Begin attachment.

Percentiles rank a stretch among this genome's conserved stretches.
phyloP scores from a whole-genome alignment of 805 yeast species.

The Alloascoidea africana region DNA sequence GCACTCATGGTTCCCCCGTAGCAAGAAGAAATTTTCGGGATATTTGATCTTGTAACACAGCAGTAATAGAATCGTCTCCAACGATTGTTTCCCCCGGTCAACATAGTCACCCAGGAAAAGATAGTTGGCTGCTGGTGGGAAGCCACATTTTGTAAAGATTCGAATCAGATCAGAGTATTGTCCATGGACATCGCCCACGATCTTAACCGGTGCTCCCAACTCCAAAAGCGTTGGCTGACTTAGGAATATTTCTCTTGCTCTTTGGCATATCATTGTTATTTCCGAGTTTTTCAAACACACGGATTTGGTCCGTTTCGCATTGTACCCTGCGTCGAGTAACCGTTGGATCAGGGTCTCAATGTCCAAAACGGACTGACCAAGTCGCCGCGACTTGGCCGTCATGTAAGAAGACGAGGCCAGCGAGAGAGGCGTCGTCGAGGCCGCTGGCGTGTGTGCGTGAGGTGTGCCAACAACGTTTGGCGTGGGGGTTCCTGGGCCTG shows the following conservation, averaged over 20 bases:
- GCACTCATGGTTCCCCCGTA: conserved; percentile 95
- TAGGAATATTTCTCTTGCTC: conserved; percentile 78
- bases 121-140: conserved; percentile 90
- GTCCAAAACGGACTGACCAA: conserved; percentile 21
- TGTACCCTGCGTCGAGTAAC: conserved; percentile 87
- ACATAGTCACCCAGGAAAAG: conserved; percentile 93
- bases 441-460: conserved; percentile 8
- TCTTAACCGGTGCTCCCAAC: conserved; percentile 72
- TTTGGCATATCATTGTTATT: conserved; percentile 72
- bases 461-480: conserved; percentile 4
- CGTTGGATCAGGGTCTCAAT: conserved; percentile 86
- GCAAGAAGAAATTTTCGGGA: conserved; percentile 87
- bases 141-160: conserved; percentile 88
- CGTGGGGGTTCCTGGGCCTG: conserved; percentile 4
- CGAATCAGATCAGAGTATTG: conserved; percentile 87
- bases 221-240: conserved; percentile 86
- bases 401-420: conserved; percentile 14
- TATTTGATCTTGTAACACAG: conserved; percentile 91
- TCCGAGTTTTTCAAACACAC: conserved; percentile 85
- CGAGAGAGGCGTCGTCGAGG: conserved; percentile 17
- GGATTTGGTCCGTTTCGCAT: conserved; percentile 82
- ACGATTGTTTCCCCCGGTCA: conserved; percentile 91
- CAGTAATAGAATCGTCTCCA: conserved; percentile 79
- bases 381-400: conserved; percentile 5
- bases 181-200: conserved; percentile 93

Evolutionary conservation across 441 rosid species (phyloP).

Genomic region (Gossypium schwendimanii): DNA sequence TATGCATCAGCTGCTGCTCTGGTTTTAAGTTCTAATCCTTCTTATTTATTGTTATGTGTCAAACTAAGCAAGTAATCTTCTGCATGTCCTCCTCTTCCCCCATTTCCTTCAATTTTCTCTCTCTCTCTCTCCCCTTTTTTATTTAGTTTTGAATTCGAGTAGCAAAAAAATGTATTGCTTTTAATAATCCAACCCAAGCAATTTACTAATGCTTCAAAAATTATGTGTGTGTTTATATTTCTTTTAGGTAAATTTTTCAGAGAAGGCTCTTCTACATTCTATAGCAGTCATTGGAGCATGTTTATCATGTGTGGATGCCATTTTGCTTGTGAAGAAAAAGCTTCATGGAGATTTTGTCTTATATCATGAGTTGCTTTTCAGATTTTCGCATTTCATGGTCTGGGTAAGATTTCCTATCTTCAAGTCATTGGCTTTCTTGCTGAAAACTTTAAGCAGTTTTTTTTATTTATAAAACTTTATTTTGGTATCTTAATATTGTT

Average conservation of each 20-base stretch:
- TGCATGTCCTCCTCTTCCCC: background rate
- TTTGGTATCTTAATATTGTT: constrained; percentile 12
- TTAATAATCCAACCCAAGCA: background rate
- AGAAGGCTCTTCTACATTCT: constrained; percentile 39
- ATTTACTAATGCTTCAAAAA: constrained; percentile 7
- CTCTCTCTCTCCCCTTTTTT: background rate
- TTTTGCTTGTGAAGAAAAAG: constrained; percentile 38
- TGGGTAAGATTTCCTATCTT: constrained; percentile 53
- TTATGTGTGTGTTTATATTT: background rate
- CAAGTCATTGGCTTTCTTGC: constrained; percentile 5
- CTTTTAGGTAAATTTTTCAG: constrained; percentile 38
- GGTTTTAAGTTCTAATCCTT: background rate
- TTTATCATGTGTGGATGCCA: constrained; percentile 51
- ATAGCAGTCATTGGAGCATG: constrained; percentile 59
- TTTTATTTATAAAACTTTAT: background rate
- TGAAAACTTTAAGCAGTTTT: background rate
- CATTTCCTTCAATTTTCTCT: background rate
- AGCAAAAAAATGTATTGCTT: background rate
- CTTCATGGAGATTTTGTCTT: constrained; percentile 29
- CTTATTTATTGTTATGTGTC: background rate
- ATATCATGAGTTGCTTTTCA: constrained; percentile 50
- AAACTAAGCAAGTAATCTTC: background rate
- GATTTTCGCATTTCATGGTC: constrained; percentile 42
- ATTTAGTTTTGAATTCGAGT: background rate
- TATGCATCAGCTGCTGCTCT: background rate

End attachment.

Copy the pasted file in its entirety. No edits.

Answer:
Percentiles rank a stretch among this genome's conserved stretches.
phyloP scores from a whole-genome alignment of 805 yeast species.

The Alloascoidea africana region DNA sequence GCACTCATGGTTCCCCCGTAGCAAGAAGAAATTTTCGGGATATTTGATCTTGTAACACAGCAGTAATAGAATCGTCTCCAACGATTGTTTCCCCCGGTCAACATAGTCACCCAGGAAAAGATAGTTGGCTGCTGGTGGGAAGCCACATTTTGTAAAGATTCGAATCAGATCAGAGTATTGTCCATGGACATCGCCCACGATCTTAACCGGTGCTCCCAACTCCAAAAGCGTTGGCTGACTTAGGAATATTTCTCTTGCTCTTTGGCATATCATTGTTATTTCCGAGTTTTTCAAACACACGGATTTGGTCCGTTTCGCATTGTACCCTGCGTCGAGTAACCGTTGGATCAGGGTCTCAATGTCCAAAACGGACTGACCAAGTCGCCGCGACTTGGCCGTCATGTAAGAAGACGAGGCCAGCGAGAGAGGCGTCGTCGAGGCCGCTGGCGTGTGTGCGTGAGGTGTGCCAACAACGTTTGGCGTGGGGGTTCCTGGGCCTG shows the following conservation, averaged over 20 bases:
- GCACTCATGGTTCCCCCGTA: conserved; percentile 95
- TAGGAATATTTCTCTTGCTC: conserved; percentile 78
- bases 121-140: conserved; percentile 90
- GTCCAAAACGGACTGACCAA: conserved; percentile 21
- TGTACCCTGCGTCGAGTAAC: conserved; percentile 87
- ACATAGTCACCCAGGAAAAG: conserved; percentile 93
- bases 441-460: conserved; percentile 8
- TCTTAACCGGTGCTCCCAAC: conserved; percentile 72
- TTTGGCATATCATTGTTATT: conserved; percentile 72
- bases 461-480: conserved; percentile 4
- CGTTGGATCAGGGTCTCAAT: conserved; percentile 86
- GCAAGAAGAAATTTTCGGGA: conserved; percentile 87
- bases 141-160: conserved; percentile 88
- CGTGGGGGTTCCTGGGCCTG: conserved; percentile 4
- CGAATCAGATCAGAGTATTG: conserved; percentile 87
- bases 221-240: conserved; percentile 86
- bases 401-420: conserved; percentile 14
- TATTTGATCTTGTAACACAG: conserved; percentile 91
- TCCGAGTTTTTCAAACACAC: conserved; percentile 85
- CGAGAGAGGCGTCGTCGAGG: conserved; percentile 17
- GGATTTGGTCCGTTTCGCAT: conserved; percentile 82
- ACGATTGTTTCCCCCGGTCA: conserved; percentile 91
- CAGTAATAGAATCGTCTCCA: conserved; percentile 79
- bases 381-400: conserved; percentile 5
- bases 181-200: conserved; percentile 93

Evolutionary conservation across 441 rosid species (phyloP).

Genomic region (Gossypium schwendimanii): DNA sequence TATGCATCAGCTGCTGCTCTGGTTTTAAGTTCTAATCCTTCTTATTTATTGTTATGTGTCAAACTAAGCAAGTAATCTTCTGCATGTCCTCCTCTTCCCCCATTTCCTTCAATTTTCTCTCTCTCTCTCTCCCCTTTTTTATTTAGTTTTGAATTCGAGTAGCAAAAAAATGTATTGCTTTTAATAATCCAACCCAAGCAATTTACTAATGCTTCAAAAATTATGTGTGTGTTTATATTTCTTTTAGGTAAATTTTTCAGAGAAGGCTCTTCTACATTCTATAGCAGTCATTGGAGCATGTTTATCATGTGTGGATGCCATTTTGCTTGTGAAGAAAAAGCTTCATGGAGATTTTGTCTTATATCATGAGTTGCTTTTCAGATTTTCGCATTTCATGGTCTGGGTAAGATTTCCTATCTTCAAGTCATTGGCTTTCTTGCTGAAAACTTTAAGCAGTTTTTTTTATTTATAAAACTTTATTTTGGTATCTTAATATTGTT

Average conservation of each 20-base stretch:
- TGCATGTCCTCCTCTTCCCC: background rate
- TTTGGTATCTTAATATTGTT: constrained; percentile 12
- TTAATAATCCAACCCAAGCA: background rate
- AGAAGGCTCTTCTACATTCT: constrained; percentile 39
- ATTTACTAATGCTTCAAAAA: constrained; percentile 7
- CTCTCTCTCTCCCCTTTTTT: background rate
- TTTTGCTTGTGAAGAAAAAG: constrained; percentile 38
- TGGGTAAGATTTCCTATCTT: constrained; percentile 53
- TTATGTGTGTGTTTATATTT: background rate
- CAAGTCATTGGCTTTCTTGC: constrained; percentile 5
- CTTTTAGGTAAATTTTTCAG: constrained; percentile 38
- GGTTTTAAGTTCTAATCCTT: background rate
- TTTATCATGTGTGGATGCCA: constrained; percentile 51
- ATAGCAGTCATTGGAGCATG: constrained; percentile 59
- TTTTATTTATAAAACTTTAT: background rate
- TGAAAACTTTAAGCAGTTTT: background rate
- CATTTCCTTCAATTTTCTCT: background rate
- AGCAAAAAAATGTATTGCTT: background rate
- CTTCATGGAGATTTTGTCTT: constrained; percentile 29
- CTTATTTATTGTTATGTGTC: background rate
- ATATCATGAGTTGCTTTTCA: constrained; percentile 50
- AAACTAAGCAAGTAATCTTC: background rate
- GATTTTCGCATTTCATGGTC: constrained; percentile 42
- ATTTAGTTTTGAATTCGAGT: background rate
- TATGCATCAGCTGCTGCTCT: background rate